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Rite Aid Earnings Show Why CVS Health Is The Better Pharmacy Stock Choice

By Vincent MartinStock MarketsApr 19, 2022 12:24
uk.investing.com/analysis/rite-aid-earnings-show-why-cvs-health-is-the-better-pharmacy-stock-choice-200516352
Rite Aid Earnings Show Why CVS Health Is The Better Pharmacy Stock Choice
By Vincent Martin   |  Apr 19, 2022 12:24
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When Rite Aid Corporation (NYSE:RAD) reported fiscal fourth quarter earnings on Thursday, Apr. 14 ahead of the open, investors in the Camp Hill, Pennsylvania pharmaceuticals retail chain cheered. Though it missed on EPS forecasts it beat on revenue expectations.

RAD stock popped at the open, up 15%, and at its session high had gained more than 21%.

RAD Weekly
RAD Weekly

But those gains quickly reversed. By the close of trading, shares were down 3.6%, barely 3% above the 30-month low reached just the week before. The stock finished yesterday at $7.04, even lower than last Thursday's $7.22 close.

That whipsawing sentiment makes some sense. From a headline perspective, Rite Aid's earnings report looked solid, or at least better than feared. But a closer look shows that long-running worries about the company's viability haven't gone anywhere.

Those fears are valid. Rite Aid is in real trouble. While a high-risk, high-reward case for the stock remains, investors in the retail pharmacy space probably should look to the sector's strongest player, rather than its weakest.

Analyst Note Sends Rite Aid Stock Tumbling

A week before the earnings release, Deutsche Bank analyst George Hill slashed his price target on RAD stock, from $16 down to just $1.

Hill wrote that Rite Aid's preliminary outlook for fiscal 2023—over $430 million in Adjusted EBITDA (earnings before interest, taxes, depreciation and amortization)—“seems to be unattainable.” And in a scenario where EBITDA guidance was cut below $400 million, the analyst said that Rite Aid stock “arguably has no value.”

The problem is that Rite Aid has significant interest payments, totaling roughly $200 million a year. Capital expenditures were nearly $200 million in both FY21 and FY22. Under $400 million in EBITDA, then, Rite Aid would likely have negative free cash flow. That, combined with a debt load of over $2.7 billion, presents a roadmap to a bankruptcy that would wipe out RAD shareholders.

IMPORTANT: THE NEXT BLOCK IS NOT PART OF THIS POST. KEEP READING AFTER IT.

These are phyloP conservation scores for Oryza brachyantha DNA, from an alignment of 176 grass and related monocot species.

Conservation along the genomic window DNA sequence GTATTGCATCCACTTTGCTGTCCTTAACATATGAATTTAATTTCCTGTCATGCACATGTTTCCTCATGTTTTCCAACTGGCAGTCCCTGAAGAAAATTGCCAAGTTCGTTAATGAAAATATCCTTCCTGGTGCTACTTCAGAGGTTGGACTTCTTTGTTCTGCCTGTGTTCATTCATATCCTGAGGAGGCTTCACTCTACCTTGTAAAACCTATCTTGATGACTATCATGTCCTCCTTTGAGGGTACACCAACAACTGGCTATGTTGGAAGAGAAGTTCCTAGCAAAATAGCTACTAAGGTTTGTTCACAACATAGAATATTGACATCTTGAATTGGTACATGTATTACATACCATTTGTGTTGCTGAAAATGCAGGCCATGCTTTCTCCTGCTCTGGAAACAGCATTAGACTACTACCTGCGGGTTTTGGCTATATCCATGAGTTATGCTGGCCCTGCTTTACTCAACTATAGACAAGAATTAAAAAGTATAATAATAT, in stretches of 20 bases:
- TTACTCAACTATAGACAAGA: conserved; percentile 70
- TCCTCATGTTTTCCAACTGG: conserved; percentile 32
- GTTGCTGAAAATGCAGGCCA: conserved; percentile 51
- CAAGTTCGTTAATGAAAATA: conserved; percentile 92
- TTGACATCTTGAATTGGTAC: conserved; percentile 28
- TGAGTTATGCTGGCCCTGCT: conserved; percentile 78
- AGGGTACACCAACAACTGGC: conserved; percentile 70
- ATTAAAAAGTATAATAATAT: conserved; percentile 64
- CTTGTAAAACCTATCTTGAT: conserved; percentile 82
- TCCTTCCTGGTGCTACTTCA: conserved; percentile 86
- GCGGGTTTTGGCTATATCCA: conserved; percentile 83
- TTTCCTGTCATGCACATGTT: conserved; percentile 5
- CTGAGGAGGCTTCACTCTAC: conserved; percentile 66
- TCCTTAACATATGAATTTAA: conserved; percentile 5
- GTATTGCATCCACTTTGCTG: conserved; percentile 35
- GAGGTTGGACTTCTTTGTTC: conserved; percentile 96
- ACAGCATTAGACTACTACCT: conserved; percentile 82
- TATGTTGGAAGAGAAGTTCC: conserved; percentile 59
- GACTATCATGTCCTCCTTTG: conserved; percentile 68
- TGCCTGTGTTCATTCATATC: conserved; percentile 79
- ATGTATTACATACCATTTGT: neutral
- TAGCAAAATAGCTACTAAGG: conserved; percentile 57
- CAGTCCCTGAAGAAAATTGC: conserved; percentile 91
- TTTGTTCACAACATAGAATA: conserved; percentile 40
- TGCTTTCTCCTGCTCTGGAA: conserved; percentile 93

The Good and Bad News in Rite Aid Earnings

Deutsche's note pummeled Rite Aid stock—it plunged 17% to the aforementioned 30-month low. At first glance, Q4 earnings last week seem to prove the analyst wrong.

Rite Aid in fact guided for $460 million to $500 million in Adjusted EBITDA in fiscal 2023. The company projected positive free cash flow as well.

During the fourth-quarter conference call, the news seemed to get even better. Chief financial officer Matt Schroeder closed his prepared remarks by issuing a three-year target of 10% to 20% bottom-line growth off the fiscal 2022 base.

That in turn suggested Rite Aid was looking for as much as $600 million in Adjusted EBITDA by fiscal 2025. That level would mean solidly positive free cash flow and improved sentiment toward the company's debt load.

But the market's reaction to earnings as the day went on highlights a core problem: investors simply don't trust the outlook. Part of the reason is the company's long history of overpromising and underdelivering. Another part is how the company plans to hit its guidance this year.

Rite Aid is getting a $60 million benefit from store closures. That's largely one-time. $40 million is coming from reduced corporate costs; those types of cuts, too, can't be found every year. An additional $45 million is coming from reduced labor at the store level, thanks to newfound efficiencies.

Capital expenditures are actually increasing, to $250 million. The only reason free cash flow should be positive this year is because of a boost from working capital on the balance sheet—a boost that, too, can't recur annually.